Education satisfies hunger

 

 

A better future for pupils and teachers

Maisha Salum Hasani is a first year pupil at the TTC – Teacher Training Centre in KIUMA. The educational facility of the wortundtat projectpartner, which opened in autumn 2015,wants to actively counteract the extreme shortage of teachers in Tanzania. But this is not all. “Education opens doors to a new more carefree life also for me. The best about KIUMA are the three meals a day!” This is the verdict of the 20-year old teacher shortly after starting his training.

Small chances in rural areas

Maisha comes from a small village in the Nanyumbu District in Tanzania’s rural south. To reach the main road from his home village, one has to cover a distance of circa 50 km on sandy paths – the distance to the next larger community is about 22 km. Maisha’s father is a farmer, who works a small piece of poor farmland, which gets far too little rain. His mother is at home, looking after five children of whom he is the eldest. Recently, the word of the value of an education – and the prospect of a regular and better income associated with it – even spread to this remote village, after a boy, who completed a vocational training course, had returned from KIUMA.

As Maisha had always found it easy to learn, the then 15-year old should be the first in his family to go to the secondary school (term 8-11) in the next larger village.

Hunger was a constant companion

“Hunger was a constant companion during my school days.” The young man remembers the circumstances of leaving his village five years ago very well: “My parents rented a small room in a simple grass-covered house for me.They then put me on a bike and sent me on my way. They gave me a small tin of corn flour and beans to take with me. That is all my parents could afford. They told me to ration this small portion wisely so it would last the long weeks until the next visit.”

Apart from that, preparing meals took a long time. Maisha tells us: “After I had returned from school and done my homework I had to start by collecting firewood and fetching water from the Ruvuma River, which from June onwards is pretty shallow. During the mango harvest, I was sometimes lucky and found some fruit on the trees”. However, more than once he had to go to sleep on a fairly empty stomach. But Maisha is a realist: “In our stretch of land, going to bed hungry is not usual.”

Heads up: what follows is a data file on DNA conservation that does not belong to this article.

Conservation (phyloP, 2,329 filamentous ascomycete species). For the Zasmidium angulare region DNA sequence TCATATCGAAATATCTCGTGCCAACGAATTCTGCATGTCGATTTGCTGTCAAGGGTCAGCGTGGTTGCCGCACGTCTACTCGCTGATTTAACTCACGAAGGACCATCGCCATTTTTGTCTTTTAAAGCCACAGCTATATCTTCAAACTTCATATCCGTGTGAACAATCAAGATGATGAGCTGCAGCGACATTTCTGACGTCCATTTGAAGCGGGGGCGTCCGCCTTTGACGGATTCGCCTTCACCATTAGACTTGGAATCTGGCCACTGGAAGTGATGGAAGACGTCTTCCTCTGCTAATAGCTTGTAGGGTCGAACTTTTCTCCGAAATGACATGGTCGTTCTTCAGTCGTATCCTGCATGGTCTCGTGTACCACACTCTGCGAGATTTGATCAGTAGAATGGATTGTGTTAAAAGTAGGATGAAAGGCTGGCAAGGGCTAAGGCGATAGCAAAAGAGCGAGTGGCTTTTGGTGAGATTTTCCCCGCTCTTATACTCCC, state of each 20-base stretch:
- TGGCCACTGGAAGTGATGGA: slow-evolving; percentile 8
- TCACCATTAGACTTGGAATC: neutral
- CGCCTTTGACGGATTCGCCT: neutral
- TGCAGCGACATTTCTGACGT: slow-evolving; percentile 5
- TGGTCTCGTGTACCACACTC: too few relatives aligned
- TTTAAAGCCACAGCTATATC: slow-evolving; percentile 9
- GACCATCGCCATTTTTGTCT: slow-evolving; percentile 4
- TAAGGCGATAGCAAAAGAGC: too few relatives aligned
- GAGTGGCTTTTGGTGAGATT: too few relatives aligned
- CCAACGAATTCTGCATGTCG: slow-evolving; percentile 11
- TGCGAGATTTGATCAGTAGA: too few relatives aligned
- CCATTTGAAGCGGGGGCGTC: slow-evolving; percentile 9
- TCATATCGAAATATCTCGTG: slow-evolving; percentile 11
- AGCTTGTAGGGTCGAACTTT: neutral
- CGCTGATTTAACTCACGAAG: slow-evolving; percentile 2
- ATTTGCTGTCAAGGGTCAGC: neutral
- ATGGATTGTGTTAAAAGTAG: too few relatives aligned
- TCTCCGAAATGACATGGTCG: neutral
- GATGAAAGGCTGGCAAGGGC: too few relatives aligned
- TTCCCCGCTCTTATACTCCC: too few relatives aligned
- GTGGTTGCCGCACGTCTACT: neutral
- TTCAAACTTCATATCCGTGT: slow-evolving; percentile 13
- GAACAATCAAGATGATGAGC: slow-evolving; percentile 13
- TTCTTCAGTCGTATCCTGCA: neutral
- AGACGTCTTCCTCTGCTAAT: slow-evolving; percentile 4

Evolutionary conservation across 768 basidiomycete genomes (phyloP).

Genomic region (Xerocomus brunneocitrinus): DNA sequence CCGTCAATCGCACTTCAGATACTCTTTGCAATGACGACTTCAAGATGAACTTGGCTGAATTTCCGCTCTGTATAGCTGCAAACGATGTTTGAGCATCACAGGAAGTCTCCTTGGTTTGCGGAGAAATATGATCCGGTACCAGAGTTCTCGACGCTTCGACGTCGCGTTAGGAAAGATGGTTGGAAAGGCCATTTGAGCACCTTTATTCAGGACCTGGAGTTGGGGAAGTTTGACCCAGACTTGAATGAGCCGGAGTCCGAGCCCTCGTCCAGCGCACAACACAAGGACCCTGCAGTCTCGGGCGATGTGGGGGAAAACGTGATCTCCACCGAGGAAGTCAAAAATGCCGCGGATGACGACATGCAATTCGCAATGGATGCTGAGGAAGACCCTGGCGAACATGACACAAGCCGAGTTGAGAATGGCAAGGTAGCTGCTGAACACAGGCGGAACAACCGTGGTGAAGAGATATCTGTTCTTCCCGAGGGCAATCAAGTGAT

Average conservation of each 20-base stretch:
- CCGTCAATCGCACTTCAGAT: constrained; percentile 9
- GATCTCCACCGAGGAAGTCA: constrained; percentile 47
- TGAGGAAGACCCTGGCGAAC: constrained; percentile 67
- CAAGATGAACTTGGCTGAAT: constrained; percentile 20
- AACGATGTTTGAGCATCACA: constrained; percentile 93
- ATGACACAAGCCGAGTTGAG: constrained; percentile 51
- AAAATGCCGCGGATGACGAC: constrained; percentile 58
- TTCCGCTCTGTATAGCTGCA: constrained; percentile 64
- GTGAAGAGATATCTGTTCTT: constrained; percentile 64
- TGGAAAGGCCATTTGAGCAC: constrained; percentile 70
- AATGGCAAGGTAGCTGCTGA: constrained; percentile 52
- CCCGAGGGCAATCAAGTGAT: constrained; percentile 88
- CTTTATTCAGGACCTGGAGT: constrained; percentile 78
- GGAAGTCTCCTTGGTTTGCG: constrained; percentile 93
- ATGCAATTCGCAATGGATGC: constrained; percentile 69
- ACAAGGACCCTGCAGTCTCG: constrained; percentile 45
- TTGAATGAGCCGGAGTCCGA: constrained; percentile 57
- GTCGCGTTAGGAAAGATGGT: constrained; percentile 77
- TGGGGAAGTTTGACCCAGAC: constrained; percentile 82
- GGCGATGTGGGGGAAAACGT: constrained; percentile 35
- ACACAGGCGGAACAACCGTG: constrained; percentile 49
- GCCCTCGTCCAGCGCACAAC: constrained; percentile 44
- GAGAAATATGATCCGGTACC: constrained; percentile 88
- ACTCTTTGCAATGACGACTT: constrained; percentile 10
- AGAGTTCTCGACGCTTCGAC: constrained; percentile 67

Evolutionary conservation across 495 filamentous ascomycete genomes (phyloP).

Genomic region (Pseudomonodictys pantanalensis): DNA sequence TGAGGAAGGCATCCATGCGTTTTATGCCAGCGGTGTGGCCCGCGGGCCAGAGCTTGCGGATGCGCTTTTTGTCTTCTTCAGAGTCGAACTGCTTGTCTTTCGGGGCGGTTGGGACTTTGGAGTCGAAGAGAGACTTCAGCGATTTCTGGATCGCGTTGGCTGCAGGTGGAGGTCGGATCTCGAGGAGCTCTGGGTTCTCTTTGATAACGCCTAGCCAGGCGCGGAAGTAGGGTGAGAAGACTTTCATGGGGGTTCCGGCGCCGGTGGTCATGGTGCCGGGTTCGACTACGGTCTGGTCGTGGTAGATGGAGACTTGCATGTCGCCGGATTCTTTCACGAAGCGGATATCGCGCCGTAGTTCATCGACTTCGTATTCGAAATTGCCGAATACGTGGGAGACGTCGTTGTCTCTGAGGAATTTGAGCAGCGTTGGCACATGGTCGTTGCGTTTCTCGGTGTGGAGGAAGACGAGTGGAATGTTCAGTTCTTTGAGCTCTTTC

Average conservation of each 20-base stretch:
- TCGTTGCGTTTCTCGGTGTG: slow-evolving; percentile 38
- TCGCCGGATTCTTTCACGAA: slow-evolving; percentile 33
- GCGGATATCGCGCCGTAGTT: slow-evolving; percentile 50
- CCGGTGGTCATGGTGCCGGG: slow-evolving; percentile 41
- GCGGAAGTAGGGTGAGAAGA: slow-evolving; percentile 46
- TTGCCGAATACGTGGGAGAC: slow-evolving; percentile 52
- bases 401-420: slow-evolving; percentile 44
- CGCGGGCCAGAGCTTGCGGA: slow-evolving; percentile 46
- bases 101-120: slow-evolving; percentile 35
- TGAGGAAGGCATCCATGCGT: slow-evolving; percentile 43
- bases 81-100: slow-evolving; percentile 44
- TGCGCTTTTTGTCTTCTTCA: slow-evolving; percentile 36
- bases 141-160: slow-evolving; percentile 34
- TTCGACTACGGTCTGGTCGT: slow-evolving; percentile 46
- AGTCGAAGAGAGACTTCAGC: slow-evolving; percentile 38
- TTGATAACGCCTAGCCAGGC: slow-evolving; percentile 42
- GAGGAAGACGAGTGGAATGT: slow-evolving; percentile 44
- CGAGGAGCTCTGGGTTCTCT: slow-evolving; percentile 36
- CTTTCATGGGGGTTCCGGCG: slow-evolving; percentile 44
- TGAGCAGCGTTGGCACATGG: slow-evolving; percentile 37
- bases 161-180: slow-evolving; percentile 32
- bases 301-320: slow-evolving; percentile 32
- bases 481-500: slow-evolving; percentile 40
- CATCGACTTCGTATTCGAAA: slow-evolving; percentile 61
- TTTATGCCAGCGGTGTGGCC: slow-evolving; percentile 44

Students at the TTC are learning in smaller classes. This lesson is dedicated to teaching them how to deal with problematic pupils or to solve conflicts with parents.

Students at the TTC are learning in smaller classes. This lesson is dedicated to teaching them how to deal with problematic pupils or to solve conflicts with parents.

Success, plans, dreams

All his efforts were well worth it. Maisha completed his secondary school education as the runner up of his year. Now he wanted to become a teacher. And due to the fact, that this course of education was now also available at KIUMA, he decided to go there.

It is now his dream to complete his education as a primary school teacher as quickly as possible. Once he is a teacher, he intends tofund the education of his four siblings; he also plans to go to university and to study parallel to working. About half the students at the TTC are using the opportunity to gain further education whilst already working as a teacher.

Maisha already has a vision for his later future: following his training as a teacher, the government assigned him a job in his underdeveloped home region. His wish: “I want take this opportunity to motivate my pupils and acquaintances to get pleasure out of learning and to go to school regularly!”

 

 

During a visit to the project, Susanna Deichmann, deputy wortundtat chairperson, spoke to Maisha, who had just started his training at the TTC.